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Tuesday, June 7, 2011

Rainbow Chard Stir Fry

I made this in spring which now seems a long time ago, with the temperatures soaring. I had the radio switched on one morning while driving and I heard the most wonderful description of fresh green vegetables cropping up in spring. It signified the end of winter and beginning of spring. They ended the radio segment with a mouth watering commentary on a simple recipe made using greens like chard, collard greens and spinach. That five minute description of freshly harvested greens inspired me to visit the local farmer's market that very weekend. I foudn the most gorgeoud rainbow chard. The reason why it's called rainbow chard, is that the stems of the leaves are very colorful - a bright red and yellow with green leaves (the colors are so bright and pretty that I couldn't resist putting up all the different photos I took of the vegetable).

Now, this was the first time I was to prepare rainbow chard and my mother's words came back to me on the basic principles of preparing green vegetables. "Use red chillies and garlic and any green vegetable will taste wonderful". I was glad that I heeded her advice as the recipe turned out great. I now have another addition to my green vegetable list!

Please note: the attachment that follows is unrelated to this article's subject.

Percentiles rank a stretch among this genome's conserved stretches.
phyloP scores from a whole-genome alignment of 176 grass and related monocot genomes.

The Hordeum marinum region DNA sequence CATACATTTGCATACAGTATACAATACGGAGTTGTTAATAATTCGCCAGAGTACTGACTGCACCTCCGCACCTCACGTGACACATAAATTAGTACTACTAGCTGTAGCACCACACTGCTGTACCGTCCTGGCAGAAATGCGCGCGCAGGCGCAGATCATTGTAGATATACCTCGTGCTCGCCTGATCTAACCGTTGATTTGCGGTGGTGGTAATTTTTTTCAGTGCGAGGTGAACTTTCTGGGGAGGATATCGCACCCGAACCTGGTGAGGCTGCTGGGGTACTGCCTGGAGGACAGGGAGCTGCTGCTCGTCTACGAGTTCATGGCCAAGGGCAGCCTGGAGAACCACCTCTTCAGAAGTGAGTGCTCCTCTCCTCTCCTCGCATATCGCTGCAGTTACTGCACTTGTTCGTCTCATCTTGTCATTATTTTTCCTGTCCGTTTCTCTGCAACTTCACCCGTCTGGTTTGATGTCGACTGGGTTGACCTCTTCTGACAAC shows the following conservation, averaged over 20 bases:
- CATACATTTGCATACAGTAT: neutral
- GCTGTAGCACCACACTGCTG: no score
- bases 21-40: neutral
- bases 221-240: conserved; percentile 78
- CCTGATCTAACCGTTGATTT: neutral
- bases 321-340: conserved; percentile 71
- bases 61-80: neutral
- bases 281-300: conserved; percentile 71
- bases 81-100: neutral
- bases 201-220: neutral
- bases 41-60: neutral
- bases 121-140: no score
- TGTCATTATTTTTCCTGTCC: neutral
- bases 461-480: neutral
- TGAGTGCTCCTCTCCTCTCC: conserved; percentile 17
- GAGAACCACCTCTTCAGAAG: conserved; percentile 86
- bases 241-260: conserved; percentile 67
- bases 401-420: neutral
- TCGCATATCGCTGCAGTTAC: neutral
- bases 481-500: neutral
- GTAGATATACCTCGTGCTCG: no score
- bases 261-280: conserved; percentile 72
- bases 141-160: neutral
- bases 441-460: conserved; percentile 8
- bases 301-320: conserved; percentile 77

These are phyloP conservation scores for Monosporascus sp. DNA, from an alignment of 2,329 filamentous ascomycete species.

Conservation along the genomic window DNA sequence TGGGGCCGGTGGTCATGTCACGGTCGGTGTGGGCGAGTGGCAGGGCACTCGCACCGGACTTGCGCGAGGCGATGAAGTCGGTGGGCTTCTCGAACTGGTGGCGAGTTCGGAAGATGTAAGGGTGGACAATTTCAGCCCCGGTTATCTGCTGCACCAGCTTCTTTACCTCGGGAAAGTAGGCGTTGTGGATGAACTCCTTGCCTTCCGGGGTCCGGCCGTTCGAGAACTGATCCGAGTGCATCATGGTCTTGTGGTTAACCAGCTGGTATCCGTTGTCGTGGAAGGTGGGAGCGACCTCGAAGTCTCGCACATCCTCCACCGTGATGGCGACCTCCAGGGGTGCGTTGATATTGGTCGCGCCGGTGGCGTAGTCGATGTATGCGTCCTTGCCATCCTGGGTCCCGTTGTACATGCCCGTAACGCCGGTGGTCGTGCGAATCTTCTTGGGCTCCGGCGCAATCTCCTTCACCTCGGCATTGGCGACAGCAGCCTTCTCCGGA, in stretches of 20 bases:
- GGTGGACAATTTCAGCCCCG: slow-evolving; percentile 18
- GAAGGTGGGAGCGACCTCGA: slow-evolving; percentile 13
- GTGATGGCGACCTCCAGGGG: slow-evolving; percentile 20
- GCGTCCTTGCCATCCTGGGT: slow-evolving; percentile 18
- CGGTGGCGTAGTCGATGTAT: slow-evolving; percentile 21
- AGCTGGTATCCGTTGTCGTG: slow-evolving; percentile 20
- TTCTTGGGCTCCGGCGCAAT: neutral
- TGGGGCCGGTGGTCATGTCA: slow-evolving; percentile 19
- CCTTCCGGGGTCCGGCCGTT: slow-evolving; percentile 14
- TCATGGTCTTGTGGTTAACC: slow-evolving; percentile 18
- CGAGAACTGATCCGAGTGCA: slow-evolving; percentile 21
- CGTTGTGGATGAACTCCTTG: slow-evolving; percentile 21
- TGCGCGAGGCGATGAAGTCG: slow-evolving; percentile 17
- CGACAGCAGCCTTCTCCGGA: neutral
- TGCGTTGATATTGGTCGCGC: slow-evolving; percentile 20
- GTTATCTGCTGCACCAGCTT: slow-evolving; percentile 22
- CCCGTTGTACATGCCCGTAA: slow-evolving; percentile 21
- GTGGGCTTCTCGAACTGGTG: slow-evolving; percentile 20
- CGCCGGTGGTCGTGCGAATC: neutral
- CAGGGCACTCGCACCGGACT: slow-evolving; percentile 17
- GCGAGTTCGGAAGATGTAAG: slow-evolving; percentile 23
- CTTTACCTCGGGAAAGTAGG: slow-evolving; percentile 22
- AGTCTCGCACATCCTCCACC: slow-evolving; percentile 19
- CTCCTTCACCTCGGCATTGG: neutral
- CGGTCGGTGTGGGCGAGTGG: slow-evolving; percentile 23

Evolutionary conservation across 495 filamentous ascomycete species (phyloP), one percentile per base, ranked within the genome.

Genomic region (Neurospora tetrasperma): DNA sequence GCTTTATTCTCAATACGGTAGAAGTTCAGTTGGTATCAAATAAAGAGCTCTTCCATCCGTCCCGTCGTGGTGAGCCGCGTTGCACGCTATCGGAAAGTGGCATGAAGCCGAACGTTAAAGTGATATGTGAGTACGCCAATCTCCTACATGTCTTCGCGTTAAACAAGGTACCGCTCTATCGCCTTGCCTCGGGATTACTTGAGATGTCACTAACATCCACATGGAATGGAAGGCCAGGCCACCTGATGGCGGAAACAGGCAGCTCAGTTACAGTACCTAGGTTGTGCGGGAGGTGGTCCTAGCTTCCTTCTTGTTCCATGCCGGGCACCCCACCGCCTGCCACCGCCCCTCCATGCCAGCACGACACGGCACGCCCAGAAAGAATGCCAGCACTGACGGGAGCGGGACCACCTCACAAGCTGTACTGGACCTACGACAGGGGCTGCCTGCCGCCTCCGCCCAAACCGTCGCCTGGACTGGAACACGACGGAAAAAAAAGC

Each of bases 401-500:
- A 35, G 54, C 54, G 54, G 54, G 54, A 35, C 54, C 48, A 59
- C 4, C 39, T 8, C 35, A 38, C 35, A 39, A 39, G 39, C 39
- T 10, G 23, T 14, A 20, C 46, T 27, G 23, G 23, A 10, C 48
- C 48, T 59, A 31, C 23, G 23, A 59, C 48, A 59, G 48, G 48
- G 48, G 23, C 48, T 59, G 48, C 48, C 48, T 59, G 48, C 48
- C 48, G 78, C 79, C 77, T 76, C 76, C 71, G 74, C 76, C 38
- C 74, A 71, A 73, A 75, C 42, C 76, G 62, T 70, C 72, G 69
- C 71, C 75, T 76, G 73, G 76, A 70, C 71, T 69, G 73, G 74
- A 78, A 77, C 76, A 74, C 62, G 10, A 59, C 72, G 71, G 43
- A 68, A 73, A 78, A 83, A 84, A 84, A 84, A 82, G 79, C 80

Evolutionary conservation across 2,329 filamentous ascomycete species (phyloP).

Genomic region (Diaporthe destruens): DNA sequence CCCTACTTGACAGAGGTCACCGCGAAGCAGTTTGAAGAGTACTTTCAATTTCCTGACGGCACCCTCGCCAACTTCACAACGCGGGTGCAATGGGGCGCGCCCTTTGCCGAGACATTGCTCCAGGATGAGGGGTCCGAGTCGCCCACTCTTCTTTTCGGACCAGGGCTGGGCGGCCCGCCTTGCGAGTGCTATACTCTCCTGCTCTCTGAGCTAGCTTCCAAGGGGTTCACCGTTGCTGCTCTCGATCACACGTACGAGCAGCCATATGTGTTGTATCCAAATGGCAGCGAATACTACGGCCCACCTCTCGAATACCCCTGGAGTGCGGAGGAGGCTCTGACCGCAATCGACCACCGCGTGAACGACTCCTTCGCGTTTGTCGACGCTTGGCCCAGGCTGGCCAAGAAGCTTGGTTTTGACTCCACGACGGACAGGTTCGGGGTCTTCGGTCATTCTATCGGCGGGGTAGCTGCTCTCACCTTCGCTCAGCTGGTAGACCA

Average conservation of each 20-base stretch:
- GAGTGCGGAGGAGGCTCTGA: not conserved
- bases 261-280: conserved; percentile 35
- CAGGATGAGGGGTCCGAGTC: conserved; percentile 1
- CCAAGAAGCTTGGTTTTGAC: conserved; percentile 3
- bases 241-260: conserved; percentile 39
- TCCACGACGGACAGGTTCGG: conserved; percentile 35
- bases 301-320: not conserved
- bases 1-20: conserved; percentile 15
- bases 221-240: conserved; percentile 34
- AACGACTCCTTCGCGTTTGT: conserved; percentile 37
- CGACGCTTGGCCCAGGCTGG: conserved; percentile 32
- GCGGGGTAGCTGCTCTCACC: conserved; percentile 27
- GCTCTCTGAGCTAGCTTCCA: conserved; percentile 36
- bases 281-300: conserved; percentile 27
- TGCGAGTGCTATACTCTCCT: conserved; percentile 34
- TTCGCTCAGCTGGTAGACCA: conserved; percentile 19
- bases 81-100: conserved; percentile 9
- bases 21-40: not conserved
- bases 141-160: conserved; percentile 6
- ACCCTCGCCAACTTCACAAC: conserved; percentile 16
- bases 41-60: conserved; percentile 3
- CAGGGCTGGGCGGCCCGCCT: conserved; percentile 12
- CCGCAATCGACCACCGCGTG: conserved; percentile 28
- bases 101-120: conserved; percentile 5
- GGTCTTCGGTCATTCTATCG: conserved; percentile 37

Ingredients
1 tbsp oil
2-3 cloves garlic, finely minced
1 bunch of rainbow chard - about 3-4 leaves. Chop the green leafy part in chiffonade style, into thin ribbons. Cut the stems into small pieces and keep them aside
2-3 dried red chillies (adjust amount to taste)
salt to taste
1 lemon for garnish






Method
Heat the oil and add the garlic. Once the garlic starts to turn a light golden, add the red chillies and the stems.  Stir well and let the stems cook for a few minutes till they look a little tender. You can cover the pan, so that the stems will cook faster. Next add the green leaf ribbons into the pan and stir. Let this cook till the leaves wilt. If the chard is tender, the leaves will cook pretty quickly. You can cover the pan if needed. Next, add salt and stir. Turn off the heat and squeeze a little lemon on top of the cooked vegetable. Serve as a side or eat with hot rotis.





Tips
Let the stems cook through paritally and become soft before adding the greens. The stems are fibrous and will take a longer time than the greens. If you add them both together, you will end up overcooking the green leafy party. The easiest method to detect if the stems and leaves are cooked to the desired level, is to taste it. If it is difficult to chew or too fibrous let it cook for a few more minutes. This preparation tastes good with a little bit of crunch rather than cooking it till mushy.

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